And that has to work with an exit strategy from the huge sums of money printed by the Bank and pumped into the financial system to stop it from collapse. This quantitative easing, as it is known in the jargon, has reached levels never seen before.


Carney and the Bank have no easy route map out of that problem – no one has been there before. But aping Osborne’s rhetoric that the economy is motoring on the sunshine of his glare will only make that journey worse.


Britain needs a pay rise not a rate rise. As Unite assistant general secretary Tony Burke told UniteLive: “It’s good news that interest rates have not been raised. That would have choked off the few signs of life we have in the economy.


“We’re now in our sixth year of an austerity experiment which has not worked. It’s not worked for manufacturing or those in the public services. The value of wages has been hammered. There are no real signs of a strong recovery from that, certainly not for 3.8m public sector workers.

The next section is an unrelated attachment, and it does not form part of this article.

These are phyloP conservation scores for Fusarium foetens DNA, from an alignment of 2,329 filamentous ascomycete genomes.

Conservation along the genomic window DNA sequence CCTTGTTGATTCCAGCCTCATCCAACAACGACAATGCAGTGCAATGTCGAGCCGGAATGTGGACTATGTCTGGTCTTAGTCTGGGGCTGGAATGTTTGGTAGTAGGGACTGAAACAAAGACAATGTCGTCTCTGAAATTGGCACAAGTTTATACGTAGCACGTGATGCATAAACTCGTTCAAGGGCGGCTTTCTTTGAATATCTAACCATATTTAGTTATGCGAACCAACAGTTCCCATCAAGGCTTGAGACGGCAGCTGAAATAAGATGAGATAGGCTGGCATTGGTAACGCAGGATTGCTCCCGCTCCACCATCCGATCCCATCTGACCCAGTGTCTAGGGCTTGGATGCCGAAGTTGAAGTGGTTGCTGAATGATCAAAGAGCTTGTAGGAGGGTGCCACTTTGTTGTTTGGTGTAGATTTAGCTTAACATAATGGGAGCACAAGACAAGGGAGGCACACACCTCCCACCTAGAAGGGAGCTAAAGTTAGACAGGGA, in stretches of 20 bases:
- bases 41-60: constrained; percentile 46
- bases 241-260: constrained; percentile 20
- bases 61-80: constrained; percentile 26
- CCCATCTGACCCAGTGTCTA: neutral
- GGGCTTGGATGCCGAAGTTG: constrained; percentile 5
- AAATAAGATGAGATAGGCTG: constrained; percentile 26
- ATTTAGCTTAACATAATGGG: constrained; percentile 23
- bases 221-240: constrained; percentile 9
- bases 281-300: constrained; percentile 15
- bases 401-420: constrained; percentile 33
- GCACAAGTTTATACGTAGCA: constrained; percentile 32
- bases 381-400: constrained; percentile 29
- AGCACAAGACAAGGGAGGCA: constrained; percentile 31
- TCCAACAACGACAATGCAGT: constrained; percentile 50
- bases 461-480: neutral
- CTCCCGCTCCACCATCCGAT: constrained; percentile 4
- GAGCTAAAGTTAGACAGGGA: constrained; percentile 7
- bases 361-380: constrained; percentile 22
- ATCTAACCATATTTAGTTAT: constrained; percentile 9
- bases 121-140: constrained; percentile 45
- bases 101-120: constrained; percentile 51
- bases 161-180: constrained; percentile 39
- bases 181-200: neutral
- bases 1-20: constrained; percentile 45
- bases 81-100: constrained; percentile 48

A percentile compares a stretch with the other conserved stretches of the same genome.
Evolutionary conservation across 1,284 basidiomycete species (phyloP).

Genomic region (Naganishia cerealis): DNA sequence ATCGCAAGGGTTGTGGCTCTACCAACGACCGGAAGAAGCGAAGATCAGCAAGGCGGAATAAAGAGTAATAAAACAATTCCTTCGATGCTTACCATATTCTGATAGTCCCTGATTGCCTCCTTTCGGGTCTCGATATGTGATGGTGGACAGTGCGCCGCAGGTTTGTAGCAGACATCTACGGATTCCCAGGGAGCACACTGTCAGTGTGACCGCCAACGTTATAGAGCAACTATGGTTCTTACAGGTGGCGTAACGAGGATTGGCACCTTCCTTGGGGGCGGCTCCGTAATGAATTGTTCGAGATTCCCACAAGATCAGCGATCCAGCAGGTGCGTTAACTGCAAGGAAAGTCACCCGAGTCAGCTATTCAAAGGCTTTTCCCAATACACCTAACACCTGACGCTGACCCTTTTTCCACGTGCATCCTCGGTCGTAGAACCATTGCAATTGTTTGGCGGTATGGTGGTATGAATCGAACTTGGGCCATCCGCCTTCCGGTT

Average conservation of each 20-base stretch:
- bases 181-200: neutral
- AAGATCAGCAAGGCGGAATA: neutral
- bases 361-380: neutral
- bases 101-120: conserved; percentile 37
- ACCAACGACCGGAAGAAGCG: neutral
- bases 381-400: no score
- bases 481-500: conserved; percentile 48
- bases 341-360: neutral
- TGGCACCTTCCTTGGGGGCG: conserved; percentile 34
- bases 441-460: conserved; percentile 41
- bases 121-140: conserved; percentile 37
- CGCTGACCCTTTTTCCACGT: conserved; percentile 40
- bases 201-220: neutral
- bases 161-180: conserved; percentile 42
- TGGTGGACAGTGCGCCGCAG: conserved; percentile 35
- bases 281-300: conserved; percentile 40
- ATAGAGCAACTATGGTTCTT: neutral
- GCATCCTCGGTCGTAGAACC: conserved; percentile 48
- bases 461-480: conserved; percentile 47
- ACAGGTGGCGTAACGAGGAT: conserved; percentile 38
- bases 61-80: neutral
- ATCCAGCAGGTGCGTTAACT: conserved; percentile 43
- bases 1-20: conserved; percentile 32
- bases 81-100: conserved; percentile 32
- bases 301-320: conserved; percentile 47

“And those working in the public sector have seen a massive drop in their purchasing power.”


“The UK has been good at creating low paid, low skill jobs with low productivity. We need to be better at creating much more high paid, high skill, highly productive jobs driven by investment and training.


“Instead of taking the road to prosperity, Osborne has side-tracked us down the rocky path of austerity. This country needs to get back on track to creating a strong recovery and stronger economy. And the first thing the government could do is to provide an industrial strategy.”